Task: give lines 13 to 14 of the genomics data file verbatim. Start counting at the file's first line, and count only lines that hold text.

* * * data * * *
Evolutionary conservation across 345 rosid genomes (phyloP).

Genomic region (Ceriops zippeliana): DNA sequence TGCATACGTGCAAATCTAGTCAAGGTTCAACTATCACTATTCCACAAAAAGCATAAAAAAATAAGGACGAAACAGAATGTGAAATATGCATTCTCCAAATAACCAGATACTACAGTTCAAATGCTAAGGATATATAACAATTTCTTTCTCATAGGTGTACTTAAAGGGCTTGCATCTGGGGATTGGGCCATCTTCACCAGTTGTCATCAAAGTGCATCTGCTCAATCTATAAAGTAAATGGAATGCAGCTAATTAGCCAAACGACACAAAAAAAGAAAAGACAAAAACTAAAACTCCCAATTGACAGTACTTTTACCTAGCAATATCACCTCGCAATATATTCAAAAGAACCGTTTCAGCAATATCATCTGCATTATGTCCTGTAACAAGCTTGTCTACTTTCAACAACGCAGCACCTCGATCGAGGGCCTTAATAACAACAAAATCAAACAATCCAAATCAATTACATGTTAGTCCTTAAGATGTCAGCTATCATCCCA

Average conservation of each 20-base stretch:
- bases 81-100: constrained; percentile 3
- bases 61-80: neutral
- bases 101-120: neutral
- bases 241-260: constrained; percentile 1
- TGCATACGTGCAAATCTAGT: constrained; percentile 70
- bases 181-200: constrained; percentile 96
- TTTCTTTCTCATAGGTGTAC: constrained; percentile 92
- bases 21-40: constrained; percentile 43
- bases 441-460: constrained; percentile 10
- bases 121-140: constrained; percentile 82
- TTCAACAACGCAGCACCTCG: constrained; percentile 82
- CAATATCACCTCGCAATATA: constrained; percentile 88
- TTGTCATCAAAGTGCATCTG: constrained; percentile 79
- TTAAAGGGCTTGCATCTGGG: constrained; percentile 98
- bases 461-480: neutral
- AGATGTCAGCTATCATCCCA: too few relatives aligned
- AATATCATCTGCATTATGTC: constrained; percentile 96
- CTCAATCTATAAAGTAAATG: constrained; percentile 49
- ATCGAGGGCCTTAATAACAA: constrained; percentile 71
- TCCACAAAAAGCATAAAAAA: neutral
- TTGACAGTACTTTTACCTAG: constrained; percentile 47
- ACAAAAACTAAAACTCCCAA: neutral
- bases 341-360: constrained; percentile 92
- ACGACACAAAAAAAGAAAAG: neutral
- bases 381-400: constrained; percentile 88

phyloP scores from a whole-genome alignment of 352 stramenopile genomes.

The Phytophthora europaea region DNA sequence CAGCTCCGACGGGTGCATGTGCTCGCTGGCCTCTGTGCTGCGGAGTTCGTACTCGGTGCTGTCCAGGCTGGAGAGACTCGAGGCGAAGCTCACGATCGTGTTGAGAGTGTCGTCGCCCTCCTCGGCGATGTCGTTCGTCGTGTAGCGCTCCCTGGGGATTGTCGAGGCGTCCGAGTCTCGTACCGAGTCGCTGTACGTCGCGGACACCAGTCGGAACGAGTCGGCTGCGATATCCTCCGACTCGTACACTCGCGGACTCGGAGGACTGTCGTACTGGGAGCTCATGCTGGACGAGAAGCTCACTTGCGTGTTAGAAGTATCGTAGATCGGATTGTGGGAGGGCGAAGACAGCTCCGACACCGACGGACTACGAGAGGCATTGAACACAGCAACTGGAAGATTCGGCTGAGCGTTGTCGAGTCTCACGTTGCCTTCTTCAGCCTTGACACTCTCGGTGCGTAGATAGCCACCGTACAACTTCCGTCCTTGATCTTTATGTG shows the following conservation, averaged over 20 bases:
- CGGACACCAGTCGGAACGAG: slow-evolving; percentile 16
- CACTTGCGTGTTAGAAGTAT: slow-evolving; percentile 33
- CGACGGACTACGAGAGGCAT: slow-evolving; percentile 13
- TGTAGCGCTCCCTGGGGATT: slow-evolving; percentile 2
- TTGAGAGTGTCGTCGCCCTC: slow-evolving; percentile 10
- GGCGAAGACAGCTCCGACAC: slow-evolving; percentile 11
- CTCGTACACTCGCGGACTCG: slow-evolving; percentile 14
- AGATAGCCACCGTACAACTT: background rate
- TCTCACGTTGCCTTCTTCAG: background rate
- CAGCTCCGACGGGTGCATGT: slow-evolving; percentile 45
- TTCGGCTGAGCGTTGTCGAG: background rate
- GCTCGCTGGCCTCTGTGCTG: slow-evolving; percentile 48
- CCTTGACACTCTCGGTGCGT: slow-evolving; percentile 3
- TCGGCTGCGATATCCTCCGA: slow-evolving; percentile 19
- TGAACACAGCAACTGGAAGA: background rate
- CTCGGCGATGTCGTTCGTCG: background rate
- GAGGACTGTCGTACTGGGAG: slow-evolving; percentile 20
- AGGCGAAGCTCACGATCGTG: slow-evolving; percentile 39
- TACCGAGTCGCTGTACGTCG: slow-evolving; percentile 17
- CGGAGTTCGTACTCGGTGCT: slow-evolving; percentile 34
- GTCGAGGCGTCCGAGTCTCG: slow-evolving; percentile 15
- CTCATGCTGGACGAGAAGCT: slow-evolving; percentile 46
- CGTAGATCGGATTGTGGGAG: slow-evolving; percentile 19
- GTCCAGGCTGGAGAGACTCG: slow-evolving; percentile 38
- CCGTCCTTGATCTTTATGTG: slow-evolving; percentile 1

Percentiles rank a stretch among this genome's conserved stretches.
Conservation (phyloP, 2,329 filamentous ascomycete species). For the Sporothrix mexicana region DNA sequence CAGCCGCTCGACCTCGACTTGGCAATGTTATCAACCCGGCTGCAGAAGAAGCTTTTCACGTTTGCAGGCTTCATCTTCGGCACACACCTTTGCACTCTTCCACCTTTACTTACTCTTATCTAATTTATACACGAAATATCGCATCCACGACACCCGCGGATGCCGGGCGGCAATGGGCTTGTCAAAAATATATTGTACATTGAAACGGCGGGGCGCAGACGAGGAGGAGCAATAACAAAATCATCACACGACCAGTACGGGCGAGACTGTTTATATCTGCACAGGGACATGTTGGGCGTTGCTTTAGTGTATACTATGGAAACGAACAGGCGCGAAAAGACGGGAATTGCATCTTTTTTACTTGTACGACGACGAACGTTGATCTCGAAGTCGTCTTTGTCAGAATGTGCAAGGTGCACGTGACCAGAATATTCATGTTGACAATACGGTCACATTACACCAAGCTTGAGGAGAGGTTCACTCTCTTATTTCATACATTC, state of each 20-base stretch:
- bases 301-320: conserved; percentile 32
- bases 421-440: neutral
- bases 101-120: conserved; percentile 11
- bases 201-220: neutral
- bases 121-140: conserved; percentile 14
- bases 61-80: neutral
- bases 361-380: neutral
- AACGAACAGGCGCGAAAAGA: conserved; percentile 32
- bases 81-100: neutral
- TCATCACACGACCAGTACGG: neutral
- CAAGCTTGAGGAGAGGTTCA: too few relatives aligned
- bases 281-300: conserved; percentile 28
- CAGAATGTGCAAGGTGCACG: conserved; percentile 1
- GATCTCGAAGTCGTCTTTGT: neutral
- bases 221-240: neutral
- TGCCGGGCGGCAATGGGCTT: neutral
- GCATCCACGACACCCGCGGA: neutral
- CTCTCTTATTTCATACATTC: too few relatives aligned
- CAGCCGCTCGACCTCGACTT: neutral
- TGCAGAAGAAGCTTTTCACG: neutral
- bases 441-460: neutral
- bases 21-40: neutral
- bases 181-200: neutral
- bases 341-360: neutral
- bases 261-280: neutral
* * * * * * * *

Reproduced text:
- bases 121-140: constrained; percentile 82
- TTCAACAACGCAGCACCTCG: constrained; percentile 82